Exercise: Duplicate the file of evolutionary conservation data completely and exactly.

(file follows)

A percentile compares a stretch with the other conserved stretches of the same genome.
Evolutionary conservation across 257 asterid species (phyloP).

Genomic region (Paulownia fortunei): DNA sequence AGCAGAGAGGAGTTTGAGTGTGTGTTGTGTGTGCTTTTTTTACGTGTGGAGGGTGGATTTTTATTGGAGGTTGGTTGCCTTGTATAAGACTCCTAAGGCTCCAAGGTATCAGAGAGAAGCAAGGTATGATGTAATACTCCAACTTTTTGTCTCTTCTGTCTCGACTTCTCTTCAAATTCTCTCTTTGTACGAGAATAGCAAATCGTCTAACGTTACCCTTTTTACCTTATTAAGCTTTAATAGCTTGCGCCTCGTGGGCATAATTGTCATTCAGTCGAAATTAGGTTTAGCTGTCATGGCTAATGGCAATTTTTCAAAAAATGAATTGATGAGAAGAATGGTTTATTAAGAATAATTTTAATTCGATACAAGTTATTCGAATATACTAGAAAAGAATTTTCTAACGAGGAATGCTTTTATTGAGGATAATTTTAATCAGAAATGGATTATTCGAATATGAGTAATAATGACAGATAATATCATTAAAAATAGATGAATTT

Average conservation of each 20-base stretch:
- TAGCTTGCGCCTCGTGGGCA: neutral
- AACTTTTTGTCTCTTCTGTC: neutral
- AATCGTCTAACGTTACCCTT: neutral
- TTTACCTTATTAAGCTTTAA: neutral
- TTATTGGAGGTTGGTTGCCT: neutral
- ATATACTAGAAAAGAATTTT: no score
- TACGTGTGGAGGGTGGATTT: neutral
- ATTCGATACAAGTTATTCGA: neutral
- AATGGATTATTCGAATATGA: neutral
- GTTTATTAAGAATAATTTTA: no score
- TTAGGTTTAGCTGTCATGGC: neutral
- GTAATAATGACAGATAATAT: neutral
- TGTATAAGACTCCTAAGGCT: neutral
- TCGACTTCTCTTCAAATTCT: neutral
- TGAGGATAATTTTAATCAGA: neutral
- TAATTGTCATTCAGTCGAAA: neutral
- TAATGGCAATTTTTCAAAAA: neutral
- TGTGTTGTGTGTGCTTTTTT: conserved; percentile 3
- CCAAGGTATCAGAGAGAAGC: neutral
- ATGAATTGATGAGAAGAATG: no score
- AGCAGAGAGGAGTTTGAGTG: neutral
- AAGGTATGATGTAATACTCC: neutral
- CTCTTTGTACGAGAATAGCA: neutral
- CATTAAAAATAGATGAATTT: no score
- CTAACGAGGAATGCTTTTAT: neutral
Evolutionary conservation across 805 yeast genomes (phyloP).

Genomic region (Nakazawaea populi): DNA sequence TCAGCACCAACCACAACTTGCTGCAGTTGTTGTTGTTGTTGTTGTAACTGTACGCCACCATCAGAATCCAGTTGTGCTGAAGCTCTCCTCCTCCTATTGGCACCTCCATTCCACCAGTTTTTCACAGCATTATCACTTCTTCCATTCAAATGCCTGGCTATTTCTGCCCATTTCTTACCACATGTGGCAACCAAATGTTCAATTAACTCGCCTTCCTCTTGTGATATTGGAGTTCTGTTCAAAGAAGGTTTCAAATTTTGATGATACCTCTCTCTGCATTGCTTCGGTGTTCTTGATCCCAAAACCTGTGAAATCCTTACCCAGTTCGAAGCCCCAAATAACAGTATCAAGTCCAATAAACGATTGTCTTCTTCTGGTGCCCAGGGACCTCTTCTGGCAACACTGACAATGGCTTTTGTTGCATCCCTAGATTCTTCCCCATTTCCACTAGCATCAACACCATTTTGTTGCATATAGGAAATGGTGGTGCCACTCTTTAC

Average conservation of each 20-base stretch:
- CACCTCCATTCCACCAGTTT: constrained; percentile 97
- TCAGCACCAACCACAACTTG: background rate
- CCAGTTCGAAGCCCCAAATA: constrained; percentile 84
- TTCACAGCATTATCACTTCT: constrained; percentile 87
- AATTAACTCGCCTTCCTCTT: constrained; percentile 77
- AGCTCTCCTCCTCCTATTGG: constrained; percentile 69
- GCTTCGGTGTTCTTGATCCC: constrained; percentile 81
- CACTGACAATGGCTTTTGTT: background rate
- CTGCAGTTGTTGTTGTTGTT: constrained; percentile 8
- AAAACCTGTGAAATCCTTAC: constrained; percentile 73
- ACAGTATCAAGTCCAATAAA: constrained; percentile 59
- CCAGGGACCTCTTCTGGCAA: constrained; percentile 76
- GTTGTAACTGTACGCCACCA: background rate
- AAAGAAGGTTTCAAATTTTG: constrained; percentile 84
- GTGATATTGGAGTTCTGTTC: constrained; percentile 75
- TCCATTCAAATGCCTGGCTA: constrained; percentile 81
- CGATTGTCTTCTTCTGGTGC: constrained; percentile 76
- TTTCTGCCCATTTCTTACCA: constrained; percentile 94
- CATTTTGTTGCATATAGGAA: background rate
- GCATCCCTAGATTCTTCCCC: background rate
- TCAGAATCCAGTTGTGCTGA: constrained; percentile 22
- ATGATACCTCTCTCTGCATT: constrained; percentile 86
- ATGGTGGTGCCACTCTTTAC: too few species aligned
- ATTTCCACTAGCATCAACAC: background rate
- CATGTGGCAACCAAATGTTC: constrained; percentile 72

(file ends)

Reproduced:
A percentile compares a stretch with the other conserved stretches of the same genome.
Evolutionary conservation across 257 asterid species (phyloP).

Genomic region (Paulownia fortunei): DNA sequence AGCAGAGAGGAGTTTGAGTGTGTGTTGTGTGTGCTTTTTTTACGTGTGGAGGGTGGATTTTTATTGGAGGTTGGTTGCCTTGTATAAGACTCCTAAGGCTCCAAGGTATCAGAGAGAAGCAAGGTATGATGTAATACTCCAACTTTTTGTCTCTTCTGTCTCGACTTCTCTTCAAATTCTCTCTTTGTACGAGAATAGCAAATCGTCTAACGTTACCCTTTTTACCTTATTAAGCTTTAATAGCTTGCGCCTCGTGGGCATAATTGTCATTCAGTCGAAATTAGGTTTAGCTGTCATGGCTAATGGCAATTTTTCAAAAAATGAATTGATGAGAAGAATGGTTTATTAAGAATAATTTTAATTCGATACAAGTTATTCGAATATACTAGAAAAGAATTTTCTAACGAGGAATGCTTTTATTGAGGATAATTTTAATCAGAAATGGATTATTCGAATATGAGTAATAATGACAGATAATATCATTAAAAATAGATGAATTT

Average conservation of each 20-base stretch:
- TAGCTTGCGCCTCGTGGGCA: neutral
- AACTTTTTGTCTCTTCTGTC: neutral
- AATCGTCTAACGTTACCCTT: neutral
- TTTACCTTATTAAGCTTTAA: neutral
- TTATTGGAGGTTGGTTGCCT: neutral
- ATATACTAGAAAAGAATTTT: no score
- TACGTGTGGAGGGTGGATTT: neutral
- ATTCGATACAAGTTATTCGA: neutral
- AATGGATTATTCGAATATGA: neutral
- GTTTATTAAGAATAATTTTA: no score
- TTAGGTTTAGCTGTCATGGC: neutral
- GTAATAATGACAGATAATAT: neutral
- TGTATAAGACTCCTAAGGCT: neutral
- TCGACTTCTCTTCAAATTCT: neutral
- TGAGGATAATTTTAATCAGA: neutral
- TAATTGTCATTCAGTCGAAA: neutral
- TAATGGCAATTTTTCAAAAA: neutral
- TGTGTTGTGTGTGCTTTTTT: conserved; percentile 3
- CCAAGGTATCAGAGAGAAGC: neutral
- ATGAATTGATGAGAAGAATG: no score
- AGCAGAGAGGAGTTTGAGTG: neutral
- AAGGTATGATGTAATACTCC: neutral
- CTCTTTGTACGAGAATAGCA: neutral
- CATTAAAAATAGATGAATTT: no score
- CTAACGAGGAATGCTTTTAT: neutral
Evolutionary conservation across 805 yeast genomes (phyloP).

Genomic region (Nakazawaea populi): DNA sequence TCAGCACCAACCACAACTTGCTGCAGTTGTTGTTGTTGTTGTTGTAACTGTACGCCACCATCAGAATCCAGTTGTGCTGAAGCTCTCCTCCTCCTATTGGCACCTCCATTCCACCAGTTTTTCACAGCATTATCACTTCTTCCATTCAAATGCCTGGCTATTTCTGCCCATTTCTTACCACATGTGGCAACCAAATGTTCAATTAACTCGCCTTCCTCTTGTGATATTGGAGTTCTGTTCAAAGAAGGTTTCAAATTTTGATGATACCTCTCTCTGCATTGCTTCGGTGTTCTTGATCCCAAAACCTGTGAAATCCTTACCCAGTTCGAAGCCCCAAATAACAGTATCAAGTCCAATAAACGATTGTCTTCTTCTGGTGCCCAGGGACCTCTTCTGGCAACACTGACAATGGCTTTTGTTGCATCCCTAGATTCTTCCCCATTTCCACTAGCATCAACACCATTTTGTTGCATATAGGAAATGGTGGTGCCACTCTTTAC

Average conservation of each 20-base stretch:
- CACCTCCATTCCACCAGTTT: constrained; percentile 97
- TCAGCACCAACCACAACTTG: background rate
- CCAGTTCGAAGCCCCAAATA: constrained; percentile 84
- TTCACAGCATTATCACTTCT: constrained; percentile 87
- AATTAACTCGCCTTCCTCTT: constrained; percentile 77
- AGCTCTCCTCCTCCTATTGG: constrained; percentile 69
- GCTTCGGTGTTCTTGATCCC: constrained; percentile 81
- CACTGACAATGGCTTTTGTT: background rate
- CTGCAGTTGTTGTTGTTGTT: constrained; percentile 8
- AAAACCTGTGAAATCCTTAC: constrained; percentile 73
- ACAGTATCAAGTCCAATAAA: constrained; percentile 59
- CCAGGGACCTCTTCTGGCAA: constrained; percentile 76
- GTTGTAACTGTACGCCACCA: background rate
- AAAGAAGGTTTCAAATTTTG: constrained; percentile 84
- GTGATATTGGAGTTCTGTTC: constrained; percentile 75
- TCCATTCAAATGCCTGGCTA: constrained; percentile 81
- CGATTGTCTTCTTCTGGTGC: constrained; percentile 76
- TTTCTGCCCATTTCTTACCA: constrained; percentile 94
- CATTTTGTTGCATATAGGAA: background rate
- GCATCCCTAGATTCTTCCCC: background rate
- TCAGAATCCAGTTGTGCTGA: constrained; percentile 22
- ATGATACCTCTCTCTGCATT: constrained; percentile 86
- ATGGTGGTGCCACTCTTTAC: too few species aligned
- ATTTCCACTAGCATCAACAC: background rate
- CATGTGGCAACCAAATGTTC: constrained; percentile 72